The kindness of strangers evokes feelings of thanks

Chef Ariel Escorcia was one of the individuals who helped U.S. expats remember Thanksgiving Thursday. There also were a number of private dinners where turkey was the featured main course. Escorcia works at the Sportsmen’s Lodge in San José where waitresses dressed as native Americans to serve the meal.
Jo Stuart recounts her Thanksgiving experiences in her column today

I do believe I have come of age. Tuesday I was standing across the street from Saretto’s in Escazú hoping to hail a taxi, and a young woman came up to me and asked if I would like her to help me cross the street. I said “No, thank you.” Then Wednesday I left the AutoMercado in Plaza Mayor with two bags full of sugar and cream to make my Christmas chocolate, worried about how I was going to manage to get home. I had nothing smaller than a 10,000 note in my bag and couldn’t even tip a bag boy to help me, and I knew, that taxistas usually will not take anything larger than a 5,000-colon note.

Kilos of sugar and the same of cream weigh a lot, so I took a cart to the edge of the plaza where the ATM was. After getting some smaller bills, I saw a taxi leaving the plaza and tried to wave to it to no avail. A young woman passing me said, “I will get you that taxi.” And off she went. After some maneuvering, the taxi came back, and, as I picked up my two heavy bags, a grey hair, bespectacled gentleman who was about to limp past me, immediately picked up one and helped me put them both in the front seat of the taxi.

When the taxi stopped in front of my apartment building, and as I was getting out, the taxista said, “I will help you.” (How often does that happen?). I said, “Thank you, they are heavy.” Picking them out of the taxi, he said, “They are heavy for me, too.”

This comment made me feel a little less decrepit.

After I deposited my bags in the kitchen of my apartment, I realized how concerned I had been, and the universe must have been listening because someone had appeared at every step of the way to give me a hand. So often, in our own busy lives, we don’t even notice someone who could use a little help. I was already thankful the day before Thanksgiving for the kindness of strangers who had noticed me.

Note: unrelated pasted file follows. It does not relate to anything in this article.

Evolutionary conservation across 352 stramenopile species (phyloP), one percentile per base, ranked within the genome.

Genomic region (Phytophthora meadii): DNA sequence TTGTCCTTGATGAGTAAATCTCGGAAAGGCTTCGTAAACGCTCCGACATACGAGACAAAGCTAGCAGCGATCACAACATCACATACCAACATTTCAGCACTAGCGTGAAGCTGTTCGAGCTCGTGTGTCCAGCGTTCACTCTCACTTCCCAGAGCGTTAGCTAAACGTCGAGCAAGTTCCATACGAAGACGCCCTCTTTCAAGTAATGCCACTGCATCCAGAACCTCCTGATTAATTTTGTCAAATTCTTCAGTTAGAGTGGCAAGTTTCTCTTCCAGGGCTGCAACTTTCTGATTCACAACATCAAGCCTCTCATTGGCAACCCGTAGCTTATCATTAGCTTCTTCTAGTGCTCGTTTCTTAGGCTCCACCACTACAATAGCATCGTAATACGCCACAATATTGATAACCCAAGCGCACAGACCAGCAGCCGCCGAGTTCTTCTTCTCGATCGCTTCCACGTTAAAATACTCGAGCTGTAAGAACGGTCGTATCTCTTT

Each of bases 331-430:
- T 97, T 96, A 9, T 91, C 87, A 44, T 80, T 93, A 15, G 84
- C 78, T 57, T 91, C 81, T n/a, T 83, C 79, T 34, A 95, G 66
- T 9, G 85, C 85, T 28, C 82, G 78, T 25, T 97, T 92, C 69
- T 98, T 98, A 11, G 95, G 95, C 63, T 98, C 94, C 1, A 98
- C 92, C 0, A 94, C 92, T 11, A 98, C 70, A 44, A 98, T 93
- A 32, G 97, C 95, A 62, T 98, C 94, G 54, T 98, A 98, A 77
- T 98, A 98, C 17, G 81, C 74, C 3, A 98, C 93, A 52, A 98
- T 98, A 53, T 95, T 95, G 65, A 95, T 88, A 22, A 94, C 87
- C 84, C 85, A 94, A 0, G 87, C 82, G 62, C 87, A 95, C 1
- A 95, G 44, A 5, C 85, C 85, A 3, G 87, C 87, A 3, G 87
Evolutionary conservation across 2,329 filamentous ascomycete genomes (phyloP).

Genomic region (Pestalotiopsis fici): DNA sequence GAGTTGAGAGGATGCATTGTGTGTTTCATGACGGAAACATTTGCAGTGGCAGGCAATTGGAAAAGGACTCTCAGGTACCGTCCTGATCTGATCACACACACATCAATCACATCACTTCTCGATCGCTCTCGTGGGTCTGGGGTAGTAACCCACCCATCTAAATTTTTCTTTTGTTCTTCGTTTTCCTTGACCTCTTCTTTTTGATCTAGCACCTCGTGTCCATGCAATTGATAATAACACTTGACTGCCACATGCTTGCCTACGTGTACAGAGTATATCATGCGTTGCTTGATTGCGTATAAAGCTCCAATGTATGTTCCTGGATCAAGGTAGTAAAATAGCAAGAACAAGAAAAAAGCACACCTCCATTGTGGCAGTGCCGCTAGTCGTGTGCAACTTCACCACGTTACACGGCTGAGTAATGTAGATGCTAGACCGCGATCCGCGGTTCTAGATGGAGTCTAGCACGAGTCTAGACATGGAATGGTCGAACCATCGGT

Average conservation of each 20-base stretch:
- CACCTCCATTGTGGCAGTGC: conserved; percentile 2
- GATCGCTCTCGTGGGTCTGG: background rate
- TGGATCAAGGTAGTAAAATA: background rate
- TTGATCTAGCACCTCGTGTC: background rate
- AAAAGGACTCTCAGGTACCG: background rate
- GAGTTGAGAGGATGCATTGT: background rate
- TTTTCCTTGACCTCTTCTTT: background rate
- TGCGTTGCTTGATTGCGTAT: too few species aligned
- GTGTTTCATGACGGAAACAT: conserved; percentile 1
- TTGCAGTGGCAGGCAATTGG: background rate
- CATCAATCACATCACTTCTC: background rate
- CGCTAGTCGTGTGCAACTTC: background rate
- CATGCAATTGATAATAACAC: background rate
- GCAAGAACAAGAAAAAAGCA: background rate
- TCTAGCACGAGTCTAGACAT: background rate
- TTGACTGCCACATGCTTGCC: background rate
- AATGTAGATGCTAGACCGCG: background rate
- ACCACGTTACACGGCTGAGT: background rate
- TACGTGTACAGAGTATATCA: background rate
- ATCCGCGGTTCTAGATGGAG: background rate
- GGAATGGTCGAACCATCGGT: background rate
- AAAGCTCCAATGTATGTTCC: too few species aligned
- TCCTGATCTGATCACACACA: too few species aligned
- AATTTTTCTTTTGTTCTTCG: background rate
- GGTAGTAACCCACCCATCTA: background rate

More was to come. John and Cathy, two people who are related to two dear friends of mine as well as friends of mine themselves, invited me, along with about 20 other persons for Thanksgiving dinner.

The trip on the highway past the airport was a driver’s nightmare of gigantic trucks and long stops and longer lines of cars. How much everything has changed in the past 20 years, I thought.

But once in the country and in the house where there already was gathered a circle of new friends talking like old friends, I forgot the drive – although I am sure that Harry who did the actual driving, may not have felt quite the same – poured myself a glass of wine, and became part of the group. During the course of the afternoon I met people from Germany to Alabama to Costa Rica.

When we all gathered around the buffet of some 15 different platters of the pot luck Thanksgiving feast (the best way to have a Thanksgiving dinner), someone said grace, and someone else suggested that anyone who felt like it could say what they were thankful for or what they were looking forward to this Thanksgiving.

One guest raised his glass and said, “I think all of us here already are the lucky ones. We’re in Costa Rica together aren’t we?” Or at least that is what I heard and felt.

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